Stomatitis

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Related to acute herpetic stomatitis: primary herpetic stomatitis

stomatitis

[‚stō·mə′tīd·əs]
(medicine)
Inflammation of the soft tissues in the mouth.

Stomatitis

 

inflammation of the oral mucosa accompanied by degenerative changes in the oral cavity. In humans, stomatitis may be caused by mechanical, thermal, chemical, or physical injury, hypovitaminosis, diabetes mellitus, diseases of the cardiovascular, nervous, hematopoietic, and digestive systems, acute infections (for example, measles, scarlet fever, and diphtheria), chronic infections (for example, tuberculosis), poisoning, and parasitic fungi (for example, thrush).

The factors that cause traumatic stomatitis include deposits of dental calculus, decayed carious teeth, poorly made prostheses and fillings, foreign objects, burns produced by hot food, and the action of alkalies and acids. A catarrhal process develops after short exposure to an injurious factor, with the mucous membrane becoming hyperemic and edematous and bleeding easily. Prolonged exposure results in the formation of ulcers, around which inflammatory phenomena develop.

Stomatitis caused by systemic diseases is characterized by the appearance of aphthae on the oral mucosa; it may be acute or chronic. Acute stomatitis aphthosa usually occurs in children suffering from gastrointestinal diseases, diatheses, or viral diseases. The body temperature is high, and aphthae surrounded by a bright red border appear on the mucosa of the gums, lips, and palate. There is profuse salivation, and the submaxillary lymph nodes become enlarged and tender. The disease lasts seven to ten days. Chronic recurrent stomatitis aphthosa is characterized by the periodic appearance of solitary aphthae on the buccal mucosa, the lateral surface of the tongue, and the lower lip. The bottoms of the aphthae are covered with a grayish yellow coating. The lymph nodes are usually not enlarged. The disease lasts five to ten days, after which the aphthae epithelize or are transformed into ulcers.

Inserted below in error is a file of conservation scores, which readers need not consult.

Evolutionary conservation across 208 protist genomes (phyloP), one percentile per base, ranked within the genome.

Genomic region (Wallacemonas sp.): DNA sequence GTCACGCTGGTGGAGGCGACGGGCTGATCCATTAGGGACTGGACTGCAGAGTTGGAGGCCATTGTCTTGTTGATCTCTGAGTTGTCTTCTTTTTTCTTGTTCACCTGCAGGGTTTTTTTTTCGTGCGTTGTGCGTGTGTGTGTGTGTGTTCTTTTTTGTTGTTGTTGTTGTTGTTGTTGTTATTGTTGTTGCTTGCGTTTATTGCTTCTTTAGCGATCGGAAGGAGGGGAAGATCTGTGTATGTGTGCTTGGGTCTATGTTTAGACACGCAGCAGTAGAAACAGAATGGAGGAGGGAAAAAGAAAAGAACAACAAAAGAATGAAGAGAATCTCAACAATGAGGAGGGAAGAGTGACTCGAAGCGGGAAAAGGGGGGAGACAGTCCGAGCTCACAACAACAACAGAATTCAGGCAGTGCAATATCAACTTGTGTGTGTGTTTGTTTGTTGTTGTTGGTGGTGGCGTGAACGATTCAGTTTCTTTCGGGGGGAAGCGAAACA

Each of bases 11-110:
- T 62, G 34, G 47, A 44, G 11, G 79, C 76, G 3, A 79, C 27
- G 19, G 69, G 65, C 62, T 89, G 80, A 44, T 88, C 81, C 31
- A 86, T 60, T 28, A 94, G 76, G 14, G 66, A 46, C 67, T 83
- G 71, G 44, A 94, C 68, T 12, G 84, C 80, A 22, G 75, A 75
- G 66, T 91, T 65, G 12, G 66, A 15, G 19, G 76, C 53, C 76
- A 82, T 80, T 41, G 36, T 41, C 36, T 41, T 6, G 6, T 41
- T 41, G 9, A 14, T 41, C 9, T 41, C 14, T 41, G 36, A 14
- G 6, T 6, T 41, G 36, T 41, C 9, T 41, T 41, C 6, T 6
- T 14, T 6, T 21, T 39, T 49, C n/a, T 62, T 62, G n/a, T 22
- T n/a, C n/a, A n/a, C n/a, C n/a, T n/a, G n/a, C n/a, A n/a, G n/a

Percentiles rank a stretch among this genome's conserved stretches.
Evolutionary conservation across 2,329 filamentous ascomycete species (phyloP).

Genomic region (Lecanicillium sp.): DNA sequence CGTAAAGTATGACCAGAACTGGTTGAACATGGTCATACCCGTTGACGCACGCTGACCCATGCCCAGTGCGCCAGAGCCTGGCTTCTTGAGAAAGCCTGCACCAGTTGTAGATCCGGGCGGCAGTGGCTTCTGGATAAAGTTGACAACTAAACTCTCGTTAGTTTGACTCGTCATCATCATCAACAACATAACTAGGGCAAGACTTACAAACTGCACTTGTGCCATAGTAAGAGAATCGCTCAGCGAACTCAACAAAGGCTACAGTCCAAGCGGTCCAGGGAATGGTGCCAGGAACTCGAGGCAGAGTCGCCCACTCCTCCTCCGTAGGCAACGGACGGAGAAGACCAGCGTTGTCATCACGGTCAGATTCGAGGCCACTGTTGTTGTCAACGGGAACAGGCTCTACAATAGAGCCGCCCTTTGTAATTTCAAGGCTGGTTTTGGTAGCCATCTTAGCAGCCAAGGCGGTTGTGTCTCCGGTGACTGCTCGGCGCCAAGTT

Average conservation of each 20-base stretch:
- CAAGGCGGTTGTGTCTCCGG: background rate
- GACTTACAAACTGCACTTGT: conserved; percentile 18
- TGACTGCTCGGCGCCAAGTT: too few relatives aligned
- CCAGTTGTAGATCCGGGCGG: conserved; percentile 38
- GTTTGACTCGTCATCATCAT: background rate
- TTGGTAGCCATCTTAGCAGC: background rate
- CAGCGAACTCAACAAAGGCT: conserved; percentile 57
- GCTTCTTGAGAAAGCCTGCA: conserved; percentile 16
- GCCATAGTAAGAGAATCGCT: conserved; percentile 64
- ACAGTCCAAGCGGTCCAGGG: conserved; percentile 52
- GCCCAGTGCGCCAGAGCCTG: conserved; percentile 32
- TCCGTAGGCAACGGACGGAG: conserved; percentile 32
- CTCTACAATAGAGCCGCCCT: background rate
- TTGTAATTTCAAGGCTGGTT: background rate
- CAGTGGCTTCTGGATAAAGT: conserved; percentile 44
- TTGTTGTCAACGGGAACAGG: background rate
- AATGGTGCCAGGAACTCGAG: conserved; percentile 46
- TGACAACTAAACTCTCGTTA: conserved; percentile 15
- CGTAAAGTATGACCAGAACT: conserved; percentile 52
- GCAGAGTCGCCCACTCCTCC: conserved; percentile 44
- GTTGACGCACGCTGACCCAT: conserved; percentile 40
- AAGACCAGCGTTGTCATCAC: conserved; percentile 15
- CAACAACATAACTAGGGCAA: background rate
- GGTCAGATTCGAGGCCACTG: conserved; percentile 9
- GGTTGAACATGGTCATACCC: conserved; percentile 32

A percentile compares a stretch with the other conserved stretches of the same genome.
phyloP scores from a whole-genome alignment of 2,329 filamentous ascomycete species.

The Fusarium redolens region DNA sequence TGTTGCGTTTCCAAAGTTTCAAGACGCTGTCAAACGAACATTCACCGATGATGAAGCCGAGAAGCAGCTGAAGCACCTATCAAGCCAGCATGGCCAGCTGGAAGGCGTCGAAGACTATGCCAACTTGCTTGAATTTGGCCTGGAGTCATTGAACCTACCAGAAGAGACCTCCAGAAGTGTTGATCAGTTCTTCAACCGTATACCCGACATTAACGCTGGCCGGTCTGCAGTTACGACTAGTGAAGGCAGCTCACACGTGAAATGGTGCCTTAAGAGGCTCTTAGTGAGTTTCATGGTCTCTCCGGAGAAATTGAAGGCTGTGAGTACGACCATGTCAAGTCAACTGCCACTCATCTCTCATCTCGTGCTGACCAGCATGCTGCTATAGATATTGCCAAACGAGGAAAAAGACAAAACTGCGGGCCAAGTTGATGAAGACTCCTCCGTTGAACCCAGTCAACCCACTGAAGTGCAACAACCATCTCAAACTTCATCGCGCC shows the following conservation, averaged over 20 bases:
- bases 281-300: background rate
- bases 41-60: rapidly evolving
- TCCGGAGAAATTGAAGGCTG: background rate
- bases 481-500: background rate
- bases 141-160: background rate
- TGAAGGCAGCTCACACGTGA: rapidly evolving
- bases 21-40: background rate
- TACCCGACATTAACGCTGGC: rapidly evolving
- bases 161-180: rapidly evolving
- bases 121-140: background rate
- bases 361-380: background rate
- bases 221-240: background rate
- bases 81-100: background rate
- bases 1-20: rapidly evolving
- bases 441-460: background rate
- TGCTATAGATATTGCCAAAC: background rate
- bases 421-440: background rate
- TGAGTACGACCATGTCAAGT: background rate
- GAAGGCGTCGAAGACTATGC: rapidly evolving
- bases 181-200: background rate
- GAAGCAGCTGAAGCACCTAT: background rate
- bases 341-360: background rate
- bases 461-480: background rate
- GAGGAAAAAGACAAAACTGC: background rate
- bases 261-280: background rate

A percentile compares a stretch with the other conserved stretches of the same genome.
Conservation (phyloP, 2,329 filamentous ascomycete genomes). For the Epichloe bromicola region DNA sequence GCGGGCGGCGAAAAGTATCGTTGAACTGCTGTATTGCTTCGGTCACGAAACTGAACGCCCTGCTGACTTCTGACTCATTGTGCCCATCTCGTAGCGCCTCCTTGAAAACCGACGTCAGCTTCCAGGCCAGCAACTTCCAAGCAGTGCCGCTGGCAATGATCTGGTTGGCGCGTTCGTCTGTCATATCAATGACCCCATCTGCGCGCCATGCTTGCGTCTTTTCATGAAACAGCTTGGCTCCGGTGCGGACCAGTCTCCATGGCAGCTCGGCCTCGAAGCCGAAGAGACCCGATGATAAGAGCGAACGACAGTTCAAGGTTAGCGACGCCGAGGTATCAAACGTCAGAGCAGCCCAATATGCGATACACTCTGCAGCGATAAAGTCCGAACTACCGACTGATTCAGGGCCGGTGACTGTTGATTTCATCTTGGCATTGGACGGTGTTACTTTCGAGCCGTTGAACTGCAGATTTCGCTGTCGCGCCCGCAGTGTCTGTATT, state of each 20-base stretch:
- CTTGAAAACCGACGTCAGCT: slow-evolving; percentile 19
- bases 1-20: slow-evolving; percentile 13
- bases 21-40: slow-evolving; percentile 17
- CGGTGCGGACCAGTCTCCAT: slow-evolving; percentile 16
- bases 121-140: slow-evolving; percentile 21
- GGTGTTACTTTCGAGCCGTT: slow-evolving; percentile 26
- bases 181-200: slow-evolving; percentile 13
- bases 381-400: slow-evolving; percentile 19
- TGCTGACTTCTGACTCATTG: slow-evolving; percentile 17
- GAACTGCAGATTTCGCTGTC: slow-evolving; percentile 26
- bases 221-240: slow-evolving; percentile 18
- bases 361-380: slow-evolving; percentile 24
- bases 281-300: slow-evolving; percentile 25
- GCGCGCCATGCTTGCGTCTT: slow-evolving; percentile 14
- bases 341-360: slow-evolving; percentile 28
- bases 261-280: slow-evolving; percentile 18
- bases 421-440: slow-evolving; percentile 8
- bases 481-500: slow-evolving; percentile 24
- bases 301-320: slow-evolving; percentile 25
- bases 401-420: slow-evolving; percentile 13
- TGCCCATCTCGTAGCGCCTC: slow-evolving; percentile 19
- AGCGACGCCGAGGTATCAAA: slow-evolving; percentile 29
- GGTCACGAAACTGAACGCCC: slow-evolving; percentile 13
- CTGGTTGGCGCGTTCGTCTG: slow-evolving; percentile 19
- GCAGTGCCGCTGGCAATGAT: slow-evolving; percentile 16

Ulcerative stomatitis commonly accompanies acute enterocolitis, gastric ulcer, and mercury and bismuth poisoning. It may result from tonsillitis or influenza. Ulcers may appear over the entire mucosa. A disagreeable odor emanates from the mouth, and salivation is profuse. With blood diseases (leukemias), aphthae appear on the oral mucosa and tonsils; the aphthae are eventually transformed into ulcers. Radiation sickness is characterized by the same symptoms.

Preventive and therapeutic measures include good oral hygiene, the elimination of the causes of the disease, rinsing of the mouth with a salt solution or boric acid (depending on the pH of the oral environment), physical therapy, and the application of sea-buckthorn oil.

REFERENCE

Rybakov, A. I. Stomatity. Moscow, 1964.
A. I. RYBAKOV
In animals. Stomatitis results from mechanical, thermal, or chemical factors (primary stomatitis) or accompanies such infectious diseases as foot-and-mouth disease and stachybotryotoxico-sis (secondary stomatitis). A diseased animal refuses to eat. The disease is manifested by frothy salivation, mucosal lesions, and a putrid mouth odor.
Treatment methods include irrigating the oral mucosa with disinfectants and astringents. Specific treatment is indicated in cases of secondary stomatitis.
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